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Yeah You
VHOD Eden Tizard , March 13th, 2018 09:19

Geordie father-daughter noise-rock pranksters. Ahoy!

Newcastle noise duo Yeah You do not operate via the usual channels. They have a situationist prankster spirit about them; they’ve become notorious for their impromptu roadside gigs, improvised sets of stubborn-bugger electronics and searing vocal batterings. They are also a father-daughter duo, known as Mykl Jaxn and Elvin Brandhi, and although it's a tad frustrating that this is commonly flagged up as the main point of intrigue, it is undeniably intriguing. After all, the rather wholesome image of a family music project isn't the first thing that springs to mind when you hear crushing noise music.

The synergy on VHOD, recently released on the ever-stellar Alter label, is truly astounding. It's a foul cesspit of an album, with vocals and electronics equally volatile, and an organic approach to music-making that is never over-complicated or prissy. ‘Autoimmune’ is one of the strongest examples of this improvised style; the brutish stripped-bare beat leaves ample room for the unrelenting diatribe of Elvin. She emits an series of splutters and yelps, every word and syllable is wholly elastic. On the downright terrifying ‘Brackla/Clergy’, the claustrophobia is almost palpable, with its combination of dionysian energy and heavily processed vocal warping.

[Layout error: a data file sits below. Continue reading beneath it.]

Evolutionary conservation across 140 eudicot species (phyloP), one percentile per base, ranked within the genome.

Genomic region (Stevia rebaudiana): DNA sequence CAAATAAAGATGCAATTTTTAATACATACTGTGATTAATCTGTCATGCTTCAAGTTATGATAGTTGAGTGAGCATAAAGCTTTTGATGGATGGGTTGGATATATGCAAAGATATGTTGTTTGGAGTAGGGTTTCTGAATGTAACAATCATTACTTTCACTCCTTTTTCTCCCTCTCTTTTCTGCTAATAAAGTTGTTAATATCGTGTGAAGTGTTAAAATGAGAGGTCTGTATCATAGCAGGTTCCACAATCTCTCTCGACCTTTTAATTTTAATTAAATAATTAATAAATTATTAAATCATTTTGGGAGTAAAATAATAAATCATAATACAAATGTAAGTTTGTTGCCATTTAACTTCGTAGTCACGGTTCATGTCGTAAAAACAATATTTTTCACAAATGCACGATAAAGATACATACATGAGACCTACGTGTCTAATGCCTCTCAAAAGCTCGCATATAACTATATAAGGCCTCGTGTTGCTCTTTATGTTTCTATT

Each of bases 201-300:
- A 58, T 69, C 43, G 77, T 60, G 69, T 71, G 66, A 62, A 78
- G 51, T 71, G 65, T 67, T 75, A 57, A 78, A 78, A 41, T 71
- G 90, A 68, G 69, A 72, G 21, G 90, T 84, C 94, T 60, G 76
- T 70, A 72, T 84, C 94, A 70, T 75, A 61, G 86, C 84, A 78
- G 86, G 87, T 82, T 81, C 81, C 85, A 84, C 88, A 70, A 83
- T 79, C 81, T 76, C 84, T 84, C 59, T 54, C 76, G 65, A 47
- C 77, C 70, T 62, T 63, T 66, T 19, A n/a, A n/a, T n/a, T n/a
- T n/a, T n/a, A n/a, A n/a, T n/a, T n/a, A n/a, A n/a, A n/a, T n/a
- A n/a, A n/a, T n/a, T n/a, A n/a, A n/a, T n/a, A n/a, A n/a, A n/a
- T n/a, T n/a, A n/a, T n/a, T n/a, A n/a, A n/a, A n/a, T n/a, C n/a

The duo's music is largely hatched during weekly trips to the supermarket, transforming the drudgery of this common chore into a platform for radical actions. Elvin has stressed how important these journeys are on both a musical and lyrical level. “A moving car is just so perfect, she told tQ’s Tristan Bath in 2016. “There's so much to feed off the whole time, watching everything fly by."

The lyrics aren’t observational as such, they don’t directly refer to the surroundings. Rapid-fire trains of thought are triggered by her environment, and match the constant momentum of the music. Compared to krautrock's motorik rhythm, perhaps the most effective example of music as travel, the momentum on VHOD is odd, intriguing. That sleek motorik beat went perfectly with the autobahn; Yeah You feel more appropriate to the potholed roads of Britain, in a very good way.

Yeah You remind us - through their prickly sound, through their unfamiliar familial set-up and through the spaces where they play - that traditional notions of music are forever ripe for subversion.